Links:
AWG: https://historicengland.org.uk/research/current/heritage-science/archaeo...
AEA: http://envarch.net/

Alex Beeby, Ceramic Specialist, Archaeological Project Services
Alex studied Archaeology at undergraduate level before going on to read for an MA in Roman archaeology at the University of Leicester, graduating in 2005. After four years working as a field archaeologist, Alex joined Archaeological Project Services (part of the Heritage Trust of Lincolnshire) to train as a ceramic specialist, a post funded by a CIfA workplace learning bursary.
As well as overseeing the post-excavation program at Archaeological Project Services, Alex works on Roman and post-Roman pottery and ceramic building material from across the country but with a particular focus on finds from the Midlands and Eastern England. Alex is especially interested in the pottery of the Late Roman period and the potential ceramics have to help understand the changes of that time. Alex also has a strong interest in outreach work and teaches archaeology adult education courses for the Trust.

Nicky Rogers
After graduating with a combined Archaeology and History degree from Southampton University, I
came to work as an artefact researcher at York Archaeological Trust in 1988, specializing in
assessing, cataloguing, researching and publishing small finds of all materials found in excavations in
the city; although my main areas of expertise cover the post Roman to late medieval periods, I have
also worked on finds from Roman right through to the post medieval period. Since 2015, I have been
self-employed, and have worked on a range of projects in both York, and elsewhere in England. I
have been involved in training both archaeology students and interested members of the public in
artefact study for 15 years, and I am currently an associate of the Department of Archaeology at
York University, where I teach a module on artefacts from excavations to Masters students.

Specialist competence matrix

We have recently introduced specialist competence matrices, which have been compiled by our CIfA special interest groups and are tailored to their specific areas. These are to assist applicants and the Validation committee to see where you demonstrate the grade applied for.

Forthcoming events

Previous events

Interpreting Finds: Ecofacts and Artefacts
Event hosted by CIfA Finds Group and including the Finds Group AGM 26th September 2018

This one-day event presented recent and innovative approaches to the study of artefacts and ecofacts, highlighting their potential for contributing to an archaeological project. Exploring themes around multi-disciplinary approaches to interpreting artefact and ecofact assemblages and encouraging dialogue between different branches of the profession and considering ‘Finds’ in the broadest sense. Through the theme ‘Ecofacts to Artefacts’, exploring examples of environmental material that has been given meaning due to the use, modification or depositional context of the item – whether alongside more traditional artefacts or not!

Papers included:

• Piggy in the middle. When are fossils artefacts? - Peter Leeming
• Roman occurrences of fossil artefacts in Surrey/SE England - Kayt Hawkins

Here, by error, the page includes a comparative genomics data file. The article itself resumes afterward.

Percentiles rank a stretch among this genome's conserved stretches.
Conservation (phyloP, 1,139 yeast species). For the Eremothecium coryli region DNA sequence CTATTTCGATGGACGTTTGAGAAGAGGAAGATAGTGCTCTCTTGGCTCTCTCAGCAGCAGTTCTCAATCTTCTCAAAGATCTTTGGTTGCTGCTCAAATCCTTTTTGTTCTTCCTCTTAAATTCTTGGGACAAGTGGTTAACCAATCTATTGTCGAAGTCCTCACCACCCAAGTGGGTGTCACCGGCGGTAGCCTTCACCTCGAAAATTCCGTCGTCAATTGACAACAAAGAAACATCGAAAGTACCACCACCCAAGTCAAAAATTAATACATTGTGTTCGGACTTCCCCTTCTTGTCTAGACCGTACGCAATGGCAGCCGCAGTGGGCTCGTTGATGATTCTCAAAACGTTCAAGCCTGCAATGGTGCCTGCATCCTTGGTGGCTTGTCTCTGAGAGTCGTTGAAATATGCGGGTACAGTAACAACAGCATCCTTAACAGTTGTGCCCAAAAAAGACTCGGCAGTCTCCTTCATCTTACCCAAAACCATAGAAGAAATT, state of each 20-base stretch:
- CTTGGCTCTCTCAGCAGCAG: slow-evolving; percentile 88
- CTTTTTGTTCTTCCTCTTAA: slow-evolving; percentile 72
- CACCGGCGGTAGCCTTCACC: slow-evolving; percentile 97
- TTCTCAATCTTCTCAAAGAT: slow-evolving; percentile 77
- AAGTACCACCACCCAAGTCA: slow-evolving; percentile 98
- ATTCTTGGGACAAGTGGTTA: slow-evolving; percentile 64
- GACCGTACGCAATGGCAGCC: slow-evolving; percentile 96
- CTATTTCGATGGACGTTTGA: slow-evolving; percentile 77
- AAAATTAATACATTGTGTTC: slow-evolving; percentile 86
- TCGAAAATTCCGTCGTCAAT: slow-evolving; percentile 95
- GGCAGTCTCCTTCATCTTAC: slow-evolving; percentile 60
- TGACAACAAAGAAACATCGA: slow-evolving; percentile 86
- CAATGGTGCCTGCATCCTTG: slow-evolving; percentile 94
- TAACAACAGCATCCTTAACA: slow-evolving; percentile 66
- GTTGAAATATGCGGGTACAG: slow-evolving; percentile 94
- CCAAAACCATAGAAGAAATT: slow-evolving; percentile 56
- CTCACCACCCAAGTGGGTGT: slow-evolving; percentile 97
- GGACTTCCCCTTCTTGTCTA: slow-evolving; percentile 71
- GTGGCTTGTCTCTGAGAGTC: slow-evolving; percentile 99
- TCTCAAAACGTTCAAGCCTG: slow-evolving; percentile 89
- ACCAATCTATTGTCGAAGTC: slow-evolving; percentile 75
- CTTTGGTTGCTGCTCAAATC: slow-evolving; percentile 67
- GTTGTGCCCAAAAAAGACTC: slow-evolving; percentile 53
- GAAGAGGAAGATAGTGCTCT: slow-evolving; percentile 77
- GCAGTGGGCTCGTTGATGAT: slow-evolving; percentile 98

• Antler as Object. Looking at how environmentalists and finds specialists deal with antler and examining how it can be treated and what it can reveal - Ian Riddler
• When does an ecofact become and artefact? Some examples of plant remains as objects? - Ruth Pelling
• Metapodial Tools. The slightly-worked caprine metapodia of Iron Age and Anglo-Saxon date, and what they might have been used for – Ian Riddler
• Marvellous Mesolithic Mycology - the challenges and the approaches required to tackle the unusual collection of humanly modified Mesolithic fungus at the world famous Star Carr site - Charlotte Wilkinson

The session also promoted the advocacy role of the Finds Group in promoting best practice across all finds specialisms and within the wider professional community. The event incorporated the Finds Group AGM and a presentation on Chartership.

ICON Archaeology Group Seminar - Archaeology on Display The Archaeology Group AGM combined with a seminar discussing 'Archaeology on Display' and a visit to the 'Tunnel: The Archaeology of Crossrail' exhibition, which displays the range of archaeological objects unearthed by Crossrail, Europe's largest infrastructure project. *For more information on the event please click here

Interpreting Finds: innovative and multi-disciplinary approaches in post excavation

  • The session promoted the advocacy role of the Finds Group in promoting best practice
    across all finds specialisms and within the wider professional community. The event also
    incorporated the Finds Group AGM. * Revised programme

  • Finds Group AGM - The AGM was held at the CIfA conference on Friday 22 April 2016 at 12.30pm.

  • Dealing with Organic Finds CPD Workshop - This CPD workshop organised by the CIfA Finds Special Interest Group and the Association for Environmental Archaeology (AEA) was held on Wednesday 28 May 2014 at the University of Leicester. The programme and further information can be found here

Annual report

2017

Business Plan

Business plan 2016 - 2019

AGM Minutes

May 2017
December 2013
July 2012

Committee Minutes

FSIG Minutes 18 Jan 2018
FSIG minutes 28 Sept 2017
FSIG minutes 17 Jan 2017
14 February 2014
22 May 2013
11 February 2013
12 September 2012
18 January 2012
21 September 2011
19 January 2011

Newsletters

Spring 2016
Autumn 2013
Spring 2013
Autumn 2012
Spring 2012
Autumn 2011
Spring 2011